Sound and Fury

Have you ever listened to how you run games?

That small pause was for all of the “oh gods, I hate the sound of my own voice” reactions that no doubt rippled through the Gnome Stew readership. The basic makeup of how we hear what we say in our own heads means that we sound different on recordings than we expect. It can be hard.

I’ll tell you this, though: nothing has improved my GMing skills more than recording the audio of my sessions and listening back to it.

Enter TheOtherCast

Back in September, when I started writing my article series about how to use Powered by the Apocalypse-type techniques to improve my Edge of the Empire game, I also started recording the audio of those sessions. I’d done that before, and even posted the audio online. However, back in January, I launched a podcast with those recordings: TheOtherCast. (Soundcloud || iTunes)

As part of getting this podcast ready I had to listen back through the entire campaign, to-date. I’d never really done that before. When I’d posted my audio before I did no editing. I leveled the voices out and threw the files up online. I wanted TheOtherCast to be different, so I took the time to work with the audio and to take out the stuff that’s not interesting to listen to.

 Listening to yourself run or play in a game can be even more weird. It’s really easy to become self-conscious. 

At first, it was hard. I winced at every um, uh, “okay so,” and all of the other stuff that I found awkward. It felt kind of like passing through a crucible of my own making, and I did it pretty much all at once. I edited about 9 hours of audio during the weekend that I started. When I got done, though, I was really excited to get back to the table and play our next session.

What Doesn’t Kill You…

When I started the Rogue Trader campaign, I didn’t have any grand designs for it. Yeah, I used it as the basis for testing out how I could take my favorite GMing techniques and apply them to a game that didn’t have that tech baked in. But there was no plan for it, really. As I kept running the campaign and recording sessions, I did get more focused. I developed the short arc that the players are neck-deep in (in real time), and are just about to get into in the chronology of the podcast.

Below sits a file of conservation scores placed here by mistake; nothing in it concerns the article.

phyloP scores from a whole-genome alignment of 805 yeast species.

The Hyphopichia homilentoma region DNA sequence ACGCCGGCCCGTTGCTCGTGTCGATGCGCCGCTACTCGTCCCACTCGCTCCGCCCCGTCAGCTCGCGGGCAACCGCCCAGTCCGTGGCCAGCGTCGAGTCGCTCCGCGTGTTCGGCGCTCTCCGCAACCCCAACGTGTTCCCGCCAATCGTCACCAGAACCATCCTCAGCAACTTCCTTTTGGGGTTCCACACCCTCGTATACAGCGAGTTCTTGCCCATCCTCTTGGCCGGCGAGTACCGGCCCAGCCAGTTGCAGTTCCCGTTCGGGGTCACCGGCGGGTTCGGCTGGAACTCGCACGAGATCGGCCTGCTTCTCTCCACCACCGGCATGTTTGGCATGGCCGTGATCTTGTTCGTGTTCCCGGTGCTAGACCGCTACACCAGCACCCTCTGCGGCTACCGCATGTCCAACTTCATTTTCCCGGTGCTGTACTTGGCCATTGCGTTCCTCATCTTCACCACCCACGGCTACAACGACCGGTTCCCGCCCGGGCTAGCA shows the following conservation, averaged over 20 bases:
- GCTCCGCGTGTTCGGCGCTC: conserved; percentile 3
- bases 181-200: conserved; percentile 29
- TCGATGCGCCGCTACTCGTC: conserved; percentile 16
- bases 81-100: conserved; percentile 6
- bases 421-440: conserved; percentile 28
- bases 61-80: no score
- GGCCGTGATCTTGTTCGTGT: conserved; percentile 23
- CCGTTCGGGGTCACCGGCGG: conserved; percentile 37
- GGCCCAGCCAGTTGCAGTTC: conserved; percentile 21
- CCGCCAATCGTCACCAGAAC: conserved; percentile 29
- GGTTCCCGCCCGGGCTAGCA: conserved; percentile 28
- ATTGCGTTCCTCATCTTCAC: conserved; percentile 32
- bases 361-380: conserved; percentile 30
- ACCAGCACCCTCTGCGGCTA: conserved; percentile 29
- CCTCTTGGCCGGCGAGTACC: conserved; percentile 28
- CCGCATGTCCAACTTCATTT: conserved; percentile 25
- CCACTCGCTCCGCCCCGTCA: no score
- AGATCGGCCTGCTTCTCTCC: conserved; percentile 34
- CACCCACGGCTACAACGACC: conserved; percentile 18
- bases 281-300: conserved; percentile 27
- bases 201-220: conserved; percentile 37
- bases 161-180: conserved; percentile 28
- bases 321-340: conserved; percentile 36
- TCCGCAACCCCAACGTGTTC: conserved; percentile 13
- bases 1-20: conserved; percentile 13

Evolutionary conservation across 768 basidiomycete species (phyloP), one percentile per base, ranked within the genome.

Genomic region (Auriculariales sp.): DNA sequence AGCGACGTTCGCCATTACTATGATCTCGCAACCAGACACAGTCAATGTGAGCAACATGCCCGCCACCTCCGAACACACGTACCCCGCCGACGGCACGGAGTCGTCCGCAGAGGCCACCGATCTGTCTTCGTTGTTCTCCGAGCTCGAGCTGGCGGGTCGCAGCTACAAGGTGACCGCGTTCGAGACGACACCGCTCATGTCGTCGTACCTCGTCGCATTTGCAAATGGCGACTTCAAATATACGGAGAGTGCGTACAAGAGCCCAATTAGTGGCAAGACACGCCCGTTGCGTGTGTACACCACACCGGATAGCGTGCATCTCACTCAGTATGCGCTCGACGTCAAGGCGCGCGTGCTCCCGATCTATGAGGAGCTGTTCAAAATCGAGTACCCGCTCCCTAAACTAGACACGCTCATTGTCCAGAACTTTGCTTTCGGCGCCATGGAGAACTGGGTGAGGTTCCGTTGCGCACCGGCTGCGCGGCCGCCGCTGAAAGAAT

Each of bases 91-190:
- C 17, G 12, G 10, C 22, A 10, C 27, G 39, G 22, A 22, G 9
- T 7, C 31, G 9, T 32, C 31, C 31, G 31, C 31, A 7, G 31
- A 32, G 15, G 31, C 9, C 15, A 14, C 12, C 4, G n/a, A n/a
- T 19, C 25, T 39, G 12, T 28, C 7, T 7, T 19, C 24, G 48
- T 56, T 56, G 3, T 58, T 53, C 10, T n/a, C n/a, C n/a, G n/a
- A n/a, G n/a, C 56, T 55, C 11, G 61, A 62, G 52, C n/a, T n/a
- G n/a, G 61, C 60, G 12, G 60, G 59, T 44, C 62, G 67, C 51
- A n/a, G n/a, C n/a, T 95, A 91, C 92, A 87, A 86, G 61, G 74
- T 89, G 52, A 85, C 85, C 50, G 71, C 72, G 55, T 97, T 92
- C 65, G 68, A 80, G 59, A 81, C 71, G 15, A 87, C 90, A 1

That agenda was a fine one, but listening to the entire game helped me in a bunch of really strong, tangible ways. Let’s dive into some of those.


It is so, so easy to forget the little details of a game session, especially when you play every other week. With this campaign, it’s been even worse. We’ve had multiple gaps of 4 weeks or more. One was almost 8 weeks long. Having an audio record of those games let me go back and refresh myself in a way that I couldn’t pull off without the recordings. I can barely take good notes as a player, let alone as a GM. The recorder didn’t miss anything. It literally became my planning wingman.


It’s easy to forget characters, too. There are so many off-the-cuff moments that happen in games. NPCs that you made up for a moment that could become so much more if they had the chance. Going back through the audio brought all of those characters (and the voices I did for them) back to me. Even if I weren’t working to put out a podcast that other people would enjoy, those things make the game better for my players, which is the real point of all of this anyway.